OPINIONS Public diplomacy shines amid outbreak


Public diplomacy shines amid outbreak

China Daily

07:34, November 02, 2020

File photo: China Daily

The continuing politicization of the novel coronavirus by some countries has undermined global cooperation in the fight against the global public health crisis. Yet despite the difficulties and uncertainties, some countries, including China, have been able to contain the virus at home.

Undoubtedly, people's health is a priority and must remain so at multiple levels. But since the socioeconomic impacts of the pandemic are yet to be overcome-in fact, they could last long-countries, by making post-pandemic interventions and further deepening cooperation in the fight against the virus, can minimize the effects of the outbreak.

Accordingly, the just-concluded Fifth Plenum of the 19th Communist Party of China Central Committee reiterated the importance of containing the virus for the international community and the global economy, not least because by doing so, China has been able to resume near normal economic activities.

Besides, China has adhered to effective public diplomacy, which has also helped other countries to combat the health crisis.

From soft power interventions to global action plans, China has successfully implemented its public diplomacy during the pandemic. When the World Health Organization declared the novel coronavirus outbreak a public health emergency of international concern on Jan 30, China reviewed the situation anew, and highlighted the effective control and safety measures, instilling confidence in the public about the Chinese government's ability to deal with the outbreak. The mutual trust between the people and the government has been strong since the early days of the epidemic and is a key factor why the authorities have managed to contain the virus in the country. On the other hand, many countries are still struggling to cope with the pandemic.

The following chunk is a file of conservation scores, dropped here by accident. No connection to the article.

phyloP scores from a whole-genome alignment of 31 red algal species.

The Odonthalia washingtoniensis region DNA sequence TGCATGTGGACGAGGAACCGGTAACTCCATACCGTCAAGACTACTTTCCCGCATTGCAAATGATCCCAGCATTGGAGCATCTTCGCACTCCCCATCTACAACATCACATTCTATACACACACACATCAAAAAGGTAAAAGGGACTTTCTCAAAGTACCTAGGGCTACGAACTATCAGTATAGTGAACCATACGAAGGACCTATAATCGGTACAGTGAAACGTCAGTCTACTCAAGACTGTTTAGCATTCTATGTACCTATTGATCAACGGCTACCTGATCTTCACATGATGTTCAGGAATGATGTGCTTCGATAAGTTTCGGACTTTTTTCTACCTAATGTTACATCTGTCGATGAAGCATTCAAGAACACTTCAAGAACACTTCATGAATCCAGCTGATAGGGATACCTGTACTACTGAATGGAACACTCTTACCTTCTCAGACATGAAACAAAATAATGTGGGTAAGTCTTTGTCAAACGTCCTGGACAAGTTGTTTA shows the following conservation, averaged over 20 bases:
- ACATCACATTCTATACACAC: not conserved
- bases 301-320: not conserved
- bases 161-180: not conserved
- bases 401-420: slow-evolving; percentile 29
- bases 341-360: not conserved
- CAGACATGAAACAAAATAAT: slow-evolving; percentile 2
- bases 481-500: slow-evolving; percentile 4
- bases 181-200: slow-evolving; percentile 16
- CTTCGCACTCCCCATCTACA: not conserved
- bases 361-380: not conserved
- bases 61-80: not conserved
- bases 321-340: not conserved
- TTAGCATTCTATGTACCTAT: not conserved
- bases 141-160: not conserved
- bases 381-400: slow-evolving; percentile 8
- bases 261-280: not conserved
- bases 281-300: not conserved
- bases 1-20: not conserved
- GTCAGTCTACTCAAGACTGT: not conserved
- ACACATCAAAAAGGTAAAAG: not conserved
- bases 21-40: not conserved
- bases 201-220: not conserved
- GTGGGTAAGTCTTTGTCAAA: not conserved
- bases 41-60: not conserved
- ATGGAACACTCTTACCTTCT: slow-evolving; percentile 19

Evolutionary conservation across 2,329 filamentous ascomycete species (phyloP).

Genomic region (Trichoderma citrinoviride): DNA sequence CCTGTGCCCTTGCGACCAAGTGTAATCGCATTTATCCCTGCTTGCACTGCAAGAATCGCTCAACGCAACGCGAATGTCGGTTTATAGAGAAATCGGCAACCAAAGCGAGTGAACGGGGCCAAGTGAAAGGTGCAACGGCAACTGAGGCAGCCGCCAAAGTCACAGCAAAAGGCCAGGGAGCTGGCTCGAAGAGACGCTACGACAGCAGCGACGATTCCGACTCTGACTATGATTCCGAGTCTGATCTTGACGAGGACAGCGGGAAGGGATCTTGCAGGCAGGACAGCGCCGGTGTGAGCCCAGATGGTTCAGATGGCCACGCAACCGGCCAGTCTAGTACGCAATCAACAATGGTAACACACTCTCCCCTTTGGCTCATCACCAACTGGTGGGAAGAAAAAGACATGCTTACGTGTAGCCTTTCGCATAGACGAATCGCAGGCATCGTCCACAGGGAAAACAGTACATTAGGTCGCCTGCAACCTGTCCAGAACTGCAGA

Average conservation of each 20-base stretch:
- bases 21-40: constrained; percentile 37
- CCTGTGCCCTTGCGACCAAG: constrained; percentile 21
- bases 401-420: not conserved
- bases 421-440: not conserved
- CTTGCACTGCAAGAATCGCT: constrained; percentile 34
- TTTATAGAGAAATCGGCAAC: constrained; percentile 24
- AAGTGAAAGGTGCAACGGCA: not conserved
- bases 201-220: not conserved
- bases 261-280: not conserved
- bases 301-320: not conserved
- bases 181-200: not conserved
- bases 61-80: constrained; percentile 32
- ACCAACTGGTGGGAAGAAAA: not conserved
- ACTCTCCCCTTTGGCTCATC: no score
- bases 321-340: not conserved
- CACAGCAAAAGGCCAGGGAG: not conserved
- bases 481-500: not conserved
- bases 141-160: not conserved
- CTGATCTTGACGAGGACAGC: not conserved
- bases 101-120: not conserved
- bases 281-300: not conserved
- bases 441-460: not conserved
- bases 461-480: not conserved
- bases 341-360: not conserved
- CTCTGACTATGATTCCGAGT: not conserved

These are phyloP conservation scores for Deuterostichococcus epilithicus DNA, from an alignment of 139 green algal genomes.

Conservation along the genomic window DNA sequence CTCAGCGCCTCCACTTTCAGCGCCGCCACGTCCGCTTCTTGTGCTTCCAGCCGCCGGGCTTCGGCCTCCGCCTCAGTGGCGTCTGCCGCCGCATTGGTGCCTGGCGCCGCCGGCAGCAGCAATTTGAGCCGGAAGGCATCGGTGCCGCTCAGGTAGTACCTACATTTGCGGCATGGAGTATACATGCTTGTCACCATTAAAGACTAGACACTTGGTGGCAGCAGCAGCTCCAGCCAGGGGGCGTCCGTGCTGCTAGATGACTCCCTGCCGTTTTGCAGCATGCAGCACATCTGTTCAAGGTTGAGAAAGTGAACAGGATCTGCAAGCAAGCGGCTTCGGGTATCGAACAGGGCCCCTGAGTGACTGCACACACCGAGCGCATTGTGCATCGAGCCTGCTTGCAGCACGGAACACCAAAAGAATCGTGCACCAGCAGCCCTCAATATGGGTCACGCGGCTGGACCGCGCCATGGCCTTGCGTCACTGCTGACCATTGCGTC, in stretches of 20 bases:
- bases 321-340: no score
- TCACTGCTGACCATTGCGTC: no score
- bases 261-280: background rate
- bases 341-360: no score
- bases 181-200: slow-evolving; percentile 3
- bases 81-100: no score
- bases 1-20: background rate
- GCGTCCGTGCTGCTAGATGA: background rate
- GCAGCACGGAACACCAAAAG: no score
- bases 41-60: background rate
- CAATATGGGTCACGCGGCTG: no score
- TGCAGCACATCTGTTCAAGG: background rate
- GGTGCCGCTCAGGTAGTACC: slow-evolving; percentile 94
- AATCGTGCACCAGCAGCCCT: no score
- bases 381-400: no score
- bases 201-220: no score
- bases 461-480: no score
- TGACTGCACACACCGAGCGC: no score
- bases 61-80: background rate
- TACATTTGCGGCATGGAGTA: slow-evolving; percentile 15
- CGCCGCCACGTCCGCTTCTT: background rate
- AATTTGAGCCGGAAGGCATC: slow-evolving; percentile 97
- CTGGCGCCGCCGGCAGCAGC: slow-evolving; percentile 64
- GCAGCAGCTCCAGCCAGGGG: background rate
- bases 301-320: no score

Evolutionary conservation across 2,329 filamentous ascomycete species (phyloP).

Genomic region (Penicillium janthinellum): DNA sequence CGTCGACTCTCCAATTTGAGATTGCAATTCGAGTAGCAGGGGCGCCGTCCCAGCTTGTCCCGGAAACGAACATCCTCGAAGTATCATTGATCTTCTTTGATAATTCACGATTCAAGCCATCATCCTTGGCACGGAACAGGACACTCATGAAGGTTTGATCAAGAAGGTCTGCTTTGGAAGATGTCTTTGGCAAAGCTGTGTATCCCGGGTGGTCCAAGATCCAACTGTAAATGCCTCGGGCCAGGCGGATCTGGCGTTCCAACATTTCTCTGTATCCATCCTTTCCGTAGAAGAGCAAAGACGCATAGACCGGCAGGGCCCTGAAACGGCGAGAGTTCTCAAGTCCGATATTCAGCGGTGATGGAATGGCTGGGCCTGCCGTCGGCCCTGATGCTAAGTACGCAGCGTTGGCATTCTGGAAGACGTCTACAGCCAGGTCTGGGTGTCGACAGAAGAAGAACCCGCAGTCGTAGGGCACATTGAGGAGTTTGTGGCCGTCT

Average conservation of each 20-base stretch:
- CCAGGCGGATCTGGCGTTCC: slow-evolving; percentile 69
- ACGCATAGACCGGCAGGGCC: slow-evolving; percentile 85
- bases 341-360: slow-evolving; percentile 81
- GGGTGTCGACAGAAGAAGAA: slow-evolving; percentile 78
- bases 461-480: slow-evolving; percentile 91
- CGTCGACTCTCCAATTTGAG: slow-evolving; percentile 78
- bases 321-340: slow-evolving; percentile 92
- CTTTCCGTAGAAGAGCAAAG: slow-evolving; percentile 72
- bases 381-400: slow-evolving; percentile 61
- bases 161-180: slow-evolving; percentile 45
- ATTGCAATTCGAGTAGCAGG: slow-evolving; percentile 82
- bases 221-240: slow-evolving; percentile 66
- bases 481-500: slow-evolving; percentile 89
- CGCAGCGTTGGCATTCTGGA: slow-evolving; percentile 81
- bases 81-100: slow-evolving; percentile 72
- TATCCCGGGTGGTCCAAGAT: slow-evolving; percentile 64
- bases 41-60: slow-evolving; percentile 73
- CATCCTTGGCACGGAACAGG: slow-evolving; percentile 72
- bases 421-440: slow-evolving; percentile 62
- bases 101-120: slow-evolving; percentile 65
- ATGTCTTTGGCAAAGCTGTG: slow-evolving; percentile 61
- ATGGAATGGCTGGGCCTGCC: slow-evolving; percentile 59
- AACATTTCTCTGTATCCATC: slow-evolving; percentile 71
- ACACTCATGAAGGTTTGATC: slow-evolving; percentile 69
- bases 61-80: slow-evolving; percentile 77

Even during the global health emergency, China's public diplomacy has been successful on many fronts.

First, the government publicized the construction of two emergency makeshift hospitals in Wuhan, Hubei province, at a time when the country was celebrating Spring Festival. Starting on Lunar New Year day, the live reporting of the hospitals' construction reflected the ability and capability of the government to respond to public emergencies. The timely response to the health crisis, including the completion of the hospitals on schedule, reflected the effectiveness of China's public diplomacy and response to the outbreak in the early days of the outbreak.

Second, thanks to the government's timely dissemination of information and convincing argument, almost everybody started wearing face masks after infections began increasing in Wuhan. And the countrywide use of face masks convinced people that everyone was facing a serious health emergency.

Third, the government implemented lockdown measures first on Wuhan and then on its parent province of Hubei, along with other anti-outbreak measures to prevent the virus from spreading to other parts of the country. Although many Western politicians and media outlets then criticized the lockdowns and the other strict measures as "draconian measures", they realized the importance of China's farsighted moves later, but by that time is was too late for them to effectively implement the same measures in their own countries. Many countries did lock down cities and regions later to prevent and control the spread of the virus-but could not get the same result because of the vital delay in taking action.

Fourth, the support Chinese nationals working or studying abroad extended to their fellow citizens back home came as a sweet surprise for many. While many in the United States labeled this as China's "donation diplomacy", in essence it highlighted the effectiveness of China's public diplomacy and reminded people that even the simplest of gestures during emergencies could produce remarkable results.

And fifth, despite being among the global leaders in the race to develop COVID-19 vaccines and despite two of its candidate vaccines going into phase-III trial, China has vowed to make any vaccines it develops global public goods, and keep their prices reasonable so people in other countries could afford it. This could help defuse some of the international tensions, reflecting the importance of China's public diplomacy worldwide.

China's conscientious reflection on the values and effectiveness of public diplomacy has helped it to devise measures that have been instrumental in containing the virus. However, since the fight against global emergencies will not end even if effective COVID-19 vaccines are developed and made available to the public globally, all countries need to apply similar methods to their foreign policy, in order to strengthen global institutions and improve the global governance system so they can better respond to future pandemics.

Ali Cheshmehzangi, head of the Department of Architecture and Built Environment at the University of Nottingham Ningbo, China, is the author of The City in Need, which is based on the COVID-19 pandemic. And Su Zhaohui is a postdoctoral fellow at UT Health San Antonio in Texas, US.

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